It would be a mistake to suggest that the decision to create a presidential civil-rights commission was motivated solely by Truman's outrage over the treatment of veterans. It greatly upset him, indeed. But in this decision, as in so many others, he was impelled to act by more than his innate sense of fairness or respect for the sacrifices of American fighting men. Although Truman had less formal education than most of his predecessors, he was an extraordinarily well-read man, who, as a boy growing up in the hard and often lonely environment of a small family farm, had read all the texts of a classical liberal education. He could quote "old Cicero" or Plutarch or Marcus Aurelius as correctly and aptly as could a Harvard scholar. And he was very well versed in the philosophy and history of the American republic. He had a genuine and animating devotion to the country's founding texts, the Constitution and the Declaration of Independence. He was now a constitutional officer, and he took his oath to uphold the Constitution as seriously as he took his responsibilities as a husband and father.
Truman also knew that racial injustice at home exposed Americans as hypocrites and weakened our moral standing and our ability to establish a new world order based on the principles of democracy and justice. He knew that our new enemy, the Soviets, was quick to point to that hypocrisy as they prepared to draw an iron curtain over half of Europe.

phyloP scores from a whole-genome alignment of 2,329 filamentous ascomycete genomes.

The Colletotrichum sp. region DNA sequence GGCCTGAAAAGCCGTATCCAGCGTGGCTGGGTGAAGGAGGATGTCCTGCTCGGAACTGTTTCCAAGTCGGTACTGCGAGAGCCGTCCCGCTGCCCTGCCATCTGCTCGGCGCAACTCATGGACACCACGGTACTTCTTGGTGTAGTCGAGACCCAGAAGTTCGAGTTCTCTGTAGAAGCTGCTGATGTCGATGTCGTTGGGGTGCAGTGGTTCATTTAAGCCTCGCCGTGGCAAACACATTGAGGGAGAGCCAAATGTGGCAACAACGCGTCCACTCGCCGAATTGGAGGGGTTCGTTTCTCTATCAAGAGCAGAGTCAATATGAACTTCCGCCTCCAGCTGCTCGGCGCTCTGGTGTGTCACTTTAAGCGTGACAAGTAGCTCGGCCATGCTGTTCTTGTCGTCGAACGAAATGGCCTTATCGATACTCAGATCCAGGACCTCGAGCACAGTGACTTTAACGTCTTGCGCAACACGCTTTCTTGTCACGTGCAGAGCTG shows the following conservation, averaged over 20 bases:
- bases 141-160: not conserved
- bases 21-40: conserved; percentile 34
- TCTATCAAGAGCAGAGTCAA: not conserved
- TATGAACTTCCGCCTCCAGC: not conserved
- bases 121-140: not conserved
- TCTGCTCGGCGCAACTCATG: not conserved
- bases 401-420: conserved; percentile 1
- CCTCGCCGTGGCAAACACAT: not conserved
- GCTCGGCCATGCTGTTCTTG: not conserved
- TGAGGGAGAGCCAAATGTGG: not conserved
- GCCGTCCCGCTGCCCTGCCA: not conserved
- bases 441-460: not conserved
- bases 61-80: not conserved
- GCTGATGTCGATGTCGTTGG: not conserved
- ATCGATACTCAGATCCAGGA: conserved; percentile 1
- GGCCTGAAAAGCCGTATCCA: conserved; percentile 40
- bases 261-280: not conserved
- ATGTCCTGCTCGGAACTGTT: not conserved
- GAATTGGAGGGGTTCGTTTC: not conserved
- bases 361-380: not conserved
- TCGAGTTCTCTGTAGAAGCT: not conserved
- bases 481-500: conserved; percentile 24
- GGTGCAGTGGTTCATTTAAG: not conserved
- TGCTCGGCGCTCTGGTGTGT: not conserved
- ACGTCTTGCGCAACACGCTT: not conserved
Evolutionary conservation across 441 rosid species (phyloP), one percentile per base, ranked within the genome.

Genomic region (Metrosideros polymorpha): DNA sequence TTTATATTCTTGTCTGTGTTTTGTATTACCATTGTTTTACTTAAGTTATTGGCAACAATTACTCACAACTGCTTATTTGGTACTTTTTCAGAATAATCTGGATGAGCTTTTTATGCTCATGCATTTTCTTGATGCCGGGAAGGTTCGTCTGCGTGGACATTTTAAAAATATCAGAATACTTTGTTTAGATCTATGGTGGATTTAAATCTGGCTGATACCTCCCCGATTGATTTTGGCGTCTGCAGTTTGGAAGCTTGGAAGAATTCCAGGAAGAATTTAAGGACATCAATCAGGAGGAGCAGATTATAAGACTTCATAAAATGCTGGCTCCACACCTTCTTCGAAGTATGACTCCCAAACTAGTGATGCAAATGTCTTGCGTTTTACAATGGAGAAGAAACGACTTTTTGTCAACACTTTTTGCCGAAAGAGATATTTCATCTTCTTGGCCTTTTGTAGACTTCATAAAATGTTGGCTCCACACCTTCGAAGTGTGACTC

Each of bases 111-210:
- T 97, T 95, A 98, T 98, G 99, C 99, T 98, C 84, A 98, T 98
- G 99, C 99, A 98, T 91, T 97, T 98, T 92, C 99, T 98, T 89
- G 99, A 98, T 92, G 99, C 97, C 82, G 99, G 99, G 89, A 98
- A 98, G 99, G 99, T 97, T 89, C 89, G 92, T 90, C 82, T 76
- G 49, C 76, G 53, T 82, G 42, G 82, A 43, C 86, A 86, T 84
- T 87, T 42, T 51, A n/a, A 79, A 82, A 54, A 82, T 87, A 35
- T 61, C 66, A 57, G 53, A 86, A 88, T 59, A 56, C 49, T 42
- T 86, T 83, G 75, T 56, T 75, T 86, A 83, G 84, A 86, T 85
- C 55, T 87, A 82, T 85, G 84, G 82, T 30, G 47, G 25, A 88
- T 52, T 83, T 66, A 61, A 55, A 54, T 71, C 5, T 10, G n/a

So, on December 5, 1946, Truman issued Executive Order 9808, creating the first Presidential Committee on Civil Rights, comprised of fifteen eminent Americans of European and African descent, with a mandate to examine all areas of racial and religious discrimination and to report what actions, either by legislation or presidential directive, were required to remedy the injustices. One month prior to the announcement, the voters had handed Truman a humiliating setback. The midterm elections of 1946 produced Republican majorities in both houses of Congress. Truman's own popularity had sunk to the mid-thirties in public-opinion polls, which also showed that an overwhelming majority of Americans did not support any new federal civil-rights policies. Truman knew that the new Republican majorities on the Hill, working with southern Democrats, would not provide the funds for his new committee's operation, so he paid for it out of the presidency's contingency fund.
Excerpted from Hard Call: Great Decisions and the Extraordinary People Who Made Them by John McCain, with Mark Salter. Copyright 2007.